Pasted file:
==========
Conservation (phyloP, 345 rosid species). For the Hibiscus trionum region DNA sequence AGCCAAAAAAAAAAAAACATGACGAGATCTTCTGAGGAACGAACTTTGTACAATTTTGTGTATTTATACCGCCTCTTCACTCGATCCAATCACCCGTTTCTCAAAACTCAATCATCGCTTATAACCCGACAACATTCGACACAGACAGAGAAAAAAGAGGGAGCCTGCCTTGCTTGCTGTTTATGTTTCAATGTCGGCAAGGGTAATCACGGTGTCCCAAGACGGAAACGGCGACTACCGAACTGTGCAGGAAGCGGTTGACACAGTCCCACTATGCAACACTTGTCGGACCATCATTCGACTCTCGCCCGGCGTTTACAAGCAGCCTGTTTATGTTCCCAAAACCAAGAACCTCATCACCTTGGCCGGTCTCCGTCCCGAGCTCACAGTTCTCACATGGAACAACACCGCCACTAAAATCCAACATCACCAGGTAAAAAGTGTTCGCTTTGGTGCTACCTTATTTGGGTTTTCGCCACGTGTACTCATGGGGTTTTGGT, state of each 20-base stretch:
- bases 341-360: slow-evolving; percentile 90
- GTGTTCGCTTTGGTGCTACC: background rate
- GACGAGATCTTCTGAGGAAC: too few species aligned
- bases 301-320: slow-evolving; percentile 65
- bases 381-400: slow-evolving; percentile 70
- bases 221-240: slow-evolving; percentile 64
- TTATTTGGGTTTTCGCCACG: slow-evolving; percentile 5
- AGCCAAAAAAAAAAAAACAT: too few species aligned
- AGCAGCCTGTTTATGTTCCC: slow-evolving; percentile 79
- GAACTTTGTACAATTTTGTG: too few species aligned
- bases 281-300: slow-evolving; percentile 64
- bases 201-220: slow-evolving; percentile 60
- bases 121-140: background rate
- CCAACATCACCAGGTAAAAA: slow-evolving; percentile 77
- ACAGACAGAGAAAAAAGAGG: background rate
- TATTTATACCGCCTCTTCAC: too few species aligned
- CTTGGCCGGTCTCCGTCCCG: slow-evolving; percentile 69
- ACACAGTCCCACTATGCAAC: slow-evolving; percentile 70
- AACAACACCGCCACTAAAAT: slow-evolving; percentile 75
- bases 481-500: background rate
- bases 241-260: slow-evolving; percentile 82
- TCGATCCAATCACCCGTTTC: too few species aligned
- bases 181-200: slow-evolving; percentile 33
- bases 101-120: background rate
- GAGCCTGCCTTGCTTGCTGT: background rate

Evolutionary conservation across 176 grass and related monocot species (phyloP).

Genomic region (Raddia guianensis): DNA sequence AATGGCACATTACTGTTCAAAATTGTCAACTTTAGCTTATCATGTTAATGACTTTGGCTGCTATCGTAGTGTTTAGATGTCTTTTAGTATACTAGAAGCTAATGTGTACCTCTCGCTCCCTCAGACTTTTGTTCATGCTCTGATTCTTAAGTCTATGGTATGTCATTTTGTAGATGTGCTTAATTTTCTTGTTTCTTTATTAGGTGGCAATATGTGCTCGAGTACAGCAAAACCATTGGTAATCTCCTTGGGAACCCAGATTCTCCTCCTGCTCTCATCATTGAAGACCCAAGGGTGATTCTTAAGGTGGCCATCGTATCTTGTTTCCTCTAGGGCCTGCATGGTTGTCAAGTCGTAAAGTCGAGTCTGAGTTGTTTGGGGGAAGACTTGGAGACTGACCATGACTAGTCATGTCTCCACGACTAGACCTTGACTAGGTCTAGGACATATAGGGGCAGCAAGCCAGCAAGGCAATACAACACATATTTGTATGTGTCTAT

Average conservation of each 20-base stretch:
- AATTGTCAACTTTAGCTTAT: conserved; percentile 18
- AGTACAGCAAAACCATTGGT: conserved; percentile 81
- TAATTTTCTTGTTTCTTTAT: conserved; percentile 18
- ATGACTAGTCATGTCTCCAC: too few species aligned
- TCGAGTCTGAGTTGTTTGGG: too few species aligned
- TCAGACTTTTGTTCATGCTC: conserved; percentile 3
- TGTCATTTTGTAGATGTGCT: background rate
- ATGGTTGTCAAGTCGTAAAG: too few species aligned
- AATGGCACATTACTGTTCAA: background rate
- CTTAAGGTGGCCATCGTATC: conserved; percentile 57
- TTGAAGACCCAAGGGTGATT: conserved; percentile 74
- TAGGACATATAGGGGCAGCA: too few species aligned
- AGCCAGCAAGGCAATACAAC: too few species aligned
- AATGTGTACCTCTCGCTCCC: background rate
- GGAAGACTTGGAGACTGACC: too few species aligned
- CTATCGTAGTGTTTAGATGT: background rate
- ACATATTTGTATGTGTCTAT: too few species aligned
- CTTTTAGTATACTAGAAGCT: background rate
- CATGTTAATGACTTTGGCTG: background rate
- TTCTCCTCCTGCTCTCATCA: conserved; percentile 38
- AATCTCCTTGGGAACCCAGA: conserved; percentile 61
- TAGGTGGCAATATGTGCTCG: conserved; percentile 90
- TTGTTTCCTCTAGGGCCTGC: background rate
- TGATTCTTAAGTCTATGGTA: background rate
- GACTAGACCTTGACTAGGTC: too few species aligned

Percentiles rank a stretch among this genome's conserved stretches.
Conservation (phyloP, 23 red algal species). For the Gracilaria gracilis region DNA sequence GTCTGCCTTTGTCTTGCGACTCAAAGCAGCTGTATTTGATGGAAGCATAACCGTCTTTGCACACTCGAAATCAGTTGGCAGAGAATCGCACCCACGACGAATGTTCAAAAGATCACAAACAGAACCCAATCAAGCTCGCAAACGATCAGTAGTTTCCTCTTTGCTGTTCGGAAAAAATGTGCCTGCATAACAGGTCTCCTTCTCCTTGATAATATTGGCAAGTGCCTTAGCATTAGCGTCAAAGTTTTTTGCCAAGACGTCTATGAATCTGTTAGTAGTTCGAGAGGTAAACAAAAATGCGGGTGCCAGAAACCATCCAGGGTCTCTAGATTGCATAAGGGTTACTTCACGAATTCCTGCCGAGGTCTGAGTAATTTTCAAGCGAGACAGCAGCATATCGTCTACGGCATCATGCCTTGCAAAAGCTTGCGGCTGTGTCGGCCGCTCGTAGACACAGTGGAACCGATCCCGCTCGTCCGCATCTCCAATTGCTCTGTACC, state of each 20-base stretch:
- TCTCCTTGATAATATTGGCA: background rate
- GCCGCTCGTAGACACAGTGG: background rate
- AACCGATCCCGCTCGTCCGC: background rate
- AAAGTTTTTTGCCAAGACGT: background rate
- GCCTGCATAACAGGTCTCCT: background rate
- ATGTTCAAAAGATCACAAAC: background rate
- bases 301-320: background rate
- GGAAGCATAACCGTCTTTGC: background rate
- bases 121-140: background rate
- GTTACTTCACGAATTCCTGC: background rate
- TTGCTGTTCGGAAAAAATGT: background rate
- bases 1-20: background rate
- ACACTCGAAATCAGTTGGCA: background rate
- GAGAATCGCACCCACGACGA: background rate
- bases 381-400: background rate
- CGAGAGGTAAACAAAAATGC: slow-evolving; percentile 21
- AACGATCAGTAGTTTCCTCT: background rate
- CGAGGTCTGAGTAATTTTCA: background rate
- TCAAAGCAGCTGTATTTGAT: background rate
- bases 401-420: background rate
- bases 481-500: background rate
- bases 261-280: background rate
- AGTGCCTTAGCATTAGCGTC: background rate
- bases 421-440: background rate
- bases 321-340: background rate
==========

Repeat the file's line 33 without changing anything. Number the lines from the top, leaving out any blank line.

- ATGACTAGTCATGTCTCCAC: too few species aligned